7 tips for dealing with airplane parents

A few weeks ago, we looked at 3 types of parents that you'll work with as a youth pastor. Today, we'll continue looking at strategies for dealing with each type of parent. Here are 7 strategies for working with airplane parents, those parents who circle their teens at a respectable distance, giving them an appropriate amount of autonomy.

1. Give them information as soon as possible. Because they give their children appropriate amounts of autonomy, airplane parents are the parents who are most likely to trust teens with their own schedule. This sometimes results in scheduling mishaps, where teens are double or triple booked. To help prevent this, airplane parents appreciate getting events onto their family calendar as early as possible so they can help their teen plan and prioritize their schedule.

2. Limit the frequency of your communications. Airplane parents are typically circling several of their teen's arenas at once. On any given day or week, they're not only receiving communication from you but also from their teen's school and extracurricular activities. Don't swamp their inbox with daily messages. Instead, limit your communication to once a week. To help insure that your information gets read, be consistent in when you send it to parents. When you send information the same day each week, parents know when to expect it.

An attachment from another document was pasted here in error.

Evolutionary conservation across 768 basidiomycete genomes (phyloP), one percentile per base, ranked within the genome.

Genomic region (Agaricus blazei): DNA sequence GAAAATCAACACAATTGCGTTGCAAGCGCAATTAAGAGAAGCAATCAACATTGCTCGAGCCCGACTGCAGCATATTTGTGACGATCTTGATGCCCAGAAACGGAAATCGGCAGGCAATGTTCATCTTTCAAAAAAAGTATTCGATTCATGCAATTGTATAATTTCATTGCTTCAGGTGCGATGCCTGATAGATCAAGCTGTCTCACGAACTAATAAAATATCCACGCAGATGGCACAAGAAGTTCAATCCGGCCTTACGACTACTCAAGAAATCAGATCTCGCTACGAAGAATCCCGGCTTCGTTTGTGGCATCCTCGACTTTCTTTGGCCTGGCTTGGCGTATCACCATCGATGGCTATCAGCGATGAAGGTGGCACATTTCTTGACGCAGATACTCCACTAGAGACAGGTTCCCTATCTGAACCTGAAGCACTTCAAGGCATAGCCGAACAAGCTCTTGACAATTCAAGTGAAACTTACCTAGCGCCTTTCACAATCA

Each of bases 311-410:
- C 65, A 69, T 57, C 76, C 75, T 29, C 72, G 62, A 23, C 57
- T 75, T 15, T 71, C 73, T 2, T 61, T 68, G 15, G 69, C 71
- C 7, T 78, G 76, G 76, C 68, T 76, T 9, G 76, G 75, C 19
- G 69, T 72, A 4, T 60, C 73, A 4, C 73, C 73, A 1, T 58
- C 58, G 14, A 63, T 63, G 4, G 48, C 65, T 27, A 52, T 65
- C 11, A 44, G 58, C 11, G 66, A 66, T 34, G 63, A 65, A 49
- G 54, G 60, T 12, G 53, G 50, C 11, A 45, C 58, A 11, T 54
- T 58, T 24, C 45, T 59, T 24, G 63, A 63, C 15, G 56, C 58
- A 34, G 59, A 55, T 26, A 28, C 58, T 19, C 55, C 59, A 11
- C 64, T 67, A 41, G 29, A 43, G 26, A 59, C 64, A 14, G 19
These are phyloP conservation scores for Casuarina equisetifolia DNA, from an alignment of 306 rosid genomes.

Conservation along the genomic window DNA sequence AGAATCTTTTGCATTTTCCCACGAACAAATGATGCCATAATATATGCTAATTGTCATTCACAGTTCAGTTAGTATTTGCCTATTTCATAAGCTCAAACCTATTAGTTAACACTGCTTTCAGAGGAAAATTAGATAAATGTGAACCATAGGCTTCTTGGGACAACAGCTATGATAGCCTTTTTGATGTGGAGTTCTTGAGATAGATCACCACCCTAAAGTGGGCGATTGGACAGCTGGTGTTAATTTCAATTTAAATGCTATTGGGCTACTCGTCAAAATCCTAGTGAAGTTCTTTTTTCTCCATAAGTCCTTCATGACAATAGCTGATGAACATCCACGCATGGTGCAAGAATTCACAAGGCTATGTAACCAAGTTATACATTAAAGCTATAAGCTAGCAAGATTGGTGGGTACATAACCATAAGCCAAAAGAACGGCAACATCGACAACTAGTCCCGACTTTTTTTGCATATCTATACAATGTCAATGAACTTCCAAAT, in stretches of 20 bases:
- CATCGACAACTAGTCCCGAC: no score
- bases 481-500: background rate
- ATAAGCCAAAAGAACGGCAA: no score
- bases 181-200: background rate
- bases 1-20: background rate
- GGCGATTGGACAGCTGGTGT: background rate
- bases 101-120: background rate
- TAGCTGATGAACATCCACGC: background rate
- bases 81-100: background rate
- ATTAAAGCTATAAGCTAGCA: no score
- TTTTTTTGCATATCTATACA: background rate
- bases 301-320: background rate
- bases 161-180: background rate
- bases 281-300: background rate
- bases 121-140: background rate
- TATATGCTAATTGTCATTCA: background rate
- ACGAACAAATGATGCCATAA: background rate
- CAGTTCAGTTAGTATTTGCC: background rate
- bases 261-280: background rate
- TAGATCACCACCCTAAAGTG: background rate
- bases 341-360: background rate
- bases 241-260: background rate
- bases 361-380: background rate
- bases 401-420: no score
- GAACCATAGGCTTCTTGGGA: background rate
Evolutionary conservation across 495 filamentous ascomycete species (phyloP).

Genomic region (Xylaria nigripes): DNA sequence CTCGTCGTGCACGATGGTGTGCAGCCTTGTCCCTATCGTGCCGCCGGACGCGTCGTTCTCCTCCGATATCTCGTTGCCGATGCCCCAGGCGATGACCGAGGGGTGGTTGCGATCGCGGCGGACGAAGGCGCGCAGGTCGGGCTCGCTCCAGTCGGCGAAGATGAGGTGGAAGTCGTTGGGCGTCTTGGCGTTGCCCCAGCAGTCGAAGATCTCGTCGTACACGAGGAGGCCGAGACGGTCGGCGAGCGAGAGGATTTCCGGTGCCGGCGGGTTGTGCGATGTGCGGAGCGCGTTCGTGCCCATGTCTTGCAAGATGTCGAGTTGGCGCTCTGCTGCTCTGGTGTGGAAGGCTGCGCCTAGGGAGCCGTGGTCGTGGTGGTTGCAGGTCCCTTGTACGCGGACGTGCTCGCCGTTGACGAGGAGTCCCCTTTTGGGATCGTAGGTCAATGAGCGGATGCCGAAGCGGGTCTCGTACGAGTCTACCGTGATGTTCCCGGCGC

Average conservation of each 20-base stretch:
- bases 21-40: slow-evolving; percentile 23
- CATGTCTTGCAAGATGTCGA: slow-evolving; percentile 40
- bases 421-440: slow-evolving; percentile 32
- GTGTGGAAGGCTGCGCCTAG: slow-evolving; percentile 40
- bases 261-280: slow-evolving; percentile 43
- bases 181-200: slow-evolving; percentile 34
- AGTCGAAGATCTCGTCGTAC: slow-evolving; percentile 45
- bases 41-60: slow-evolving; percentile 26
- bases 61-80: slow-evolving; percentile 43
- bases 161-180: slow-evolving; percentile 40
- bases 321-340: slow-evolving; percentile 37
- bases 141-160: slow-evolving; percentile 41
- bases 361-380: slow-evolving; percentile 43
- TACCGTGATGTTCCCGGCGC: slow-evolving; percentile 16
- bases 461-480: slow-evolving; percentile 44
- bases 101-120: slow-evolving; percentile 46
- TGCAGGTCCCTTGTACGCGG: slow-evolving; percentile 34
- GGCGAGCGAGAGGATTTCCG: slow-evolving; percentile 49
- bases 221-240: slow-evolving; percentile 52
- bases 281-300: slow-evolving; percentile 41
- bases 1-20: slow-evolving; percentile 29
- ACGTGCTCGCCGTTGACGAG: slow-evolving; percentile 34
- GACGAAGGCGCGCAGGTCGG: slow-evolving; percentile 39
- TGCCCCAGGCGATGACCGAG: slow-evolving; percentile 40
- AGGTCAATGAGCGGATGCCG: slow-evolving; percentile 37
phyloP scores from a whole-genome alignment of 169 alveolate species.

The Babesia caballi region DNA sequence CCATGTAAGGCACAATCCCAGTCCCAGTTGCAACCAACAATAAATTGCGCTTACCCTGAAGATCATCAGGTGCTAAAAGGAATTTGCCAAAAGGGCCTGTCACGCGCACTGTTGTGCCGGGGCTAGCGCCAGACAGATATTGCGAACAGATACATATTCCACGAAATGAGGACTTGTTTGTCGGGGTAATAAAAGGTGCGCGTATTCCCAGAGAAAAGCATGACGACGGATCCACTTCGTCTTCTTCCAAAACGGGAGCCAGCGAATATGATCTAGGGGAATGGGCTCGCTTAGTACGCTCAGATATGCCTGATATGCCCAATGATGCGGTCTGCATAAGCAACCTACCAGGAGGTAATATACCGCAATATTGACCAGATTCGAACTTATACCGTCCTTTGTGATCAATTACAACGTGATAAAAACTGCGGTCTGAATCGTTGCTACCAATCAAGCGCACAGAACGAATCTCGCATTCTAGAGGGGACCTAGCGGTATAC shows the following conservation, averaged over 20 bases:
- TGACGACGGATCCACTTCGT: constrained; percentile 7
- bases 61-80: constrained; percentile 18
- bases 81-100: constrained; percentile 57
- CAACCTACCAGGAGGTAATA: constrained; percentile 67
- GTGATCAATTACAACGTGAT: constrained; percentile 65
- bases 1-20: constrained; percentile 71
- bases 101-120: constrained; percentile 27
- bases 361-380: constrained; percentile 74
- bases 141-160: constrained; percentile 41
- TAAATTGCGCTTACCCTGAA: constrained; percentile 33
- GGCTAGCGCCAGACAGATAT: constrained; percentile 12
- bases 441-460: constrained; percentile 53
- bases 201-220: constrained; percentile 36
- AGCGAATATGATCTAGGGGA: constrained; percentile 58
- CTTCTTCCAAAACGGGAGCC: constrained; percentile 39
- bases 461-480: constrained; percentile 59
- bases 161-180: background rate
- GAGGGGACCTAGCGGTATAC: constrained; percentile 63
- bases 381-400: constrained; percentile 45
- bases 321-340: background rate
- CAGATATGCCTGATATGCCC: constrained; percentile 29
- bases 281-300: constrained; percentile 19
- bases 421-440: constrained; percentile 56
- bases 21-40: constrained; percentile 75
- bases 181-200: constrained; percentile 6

3. Make information scannable. Airplane parents are masters of multi-tasking. Because they've given their teens appropriate autonomy, they also have time for a life of their own. This means they're exceptionally busy and on the go. So, whenever you send them information, make sure it's scannable. Use headings and different size fonts to create headlines with the most important information. Save details for a smaller font underneath those headlines. This allows busy parents to skim an e-mail, quickly get an accurate sense of what's happening in your ministry, and only read the details regarding the information that pertains directly to their family.

Read the rest of this article here. 

Jen Bradbury on Youth Ministry

Jen serves as the Minister of Youth and Family at Atonement Lutheran Church in Barrington, Illinois. A veteran youth worker, Jen holds an MA in Youth Ministry Leadership from Huntington University. Jen is the author of The Jesus Gap: What Teens Actually Believe about Jesus (The Youth Cartel), The Real Jesus (The Youth Cartel), Unleashing the Hidden Potential of Your Student Leaders (Abingdon), and A Mission That Matters (Abingdon). Her writing has also appeared in YouthWorker Journal, Immerse, and The Christian Century. Jen is also the Assistant Director of Arbor Research Group where she has led many national studies. When not doing ministry or research, she and her husband, Doug, and daughter, Hope, can be found traveling and enjoying life together.

More about Jen

Jen's Books

Now Available!

A Mission That Matters: How To Do Short-Term Missions Without Long-Term Harm

Order Now

Now Available!

Unleashing the Hidden Potential of your Student Leaders

Order Now

The Real Jesus

Order Now

The Jesus Gap

What Teens Actually Believe About Jesus

Based on National Research

Order Now




Recent Posts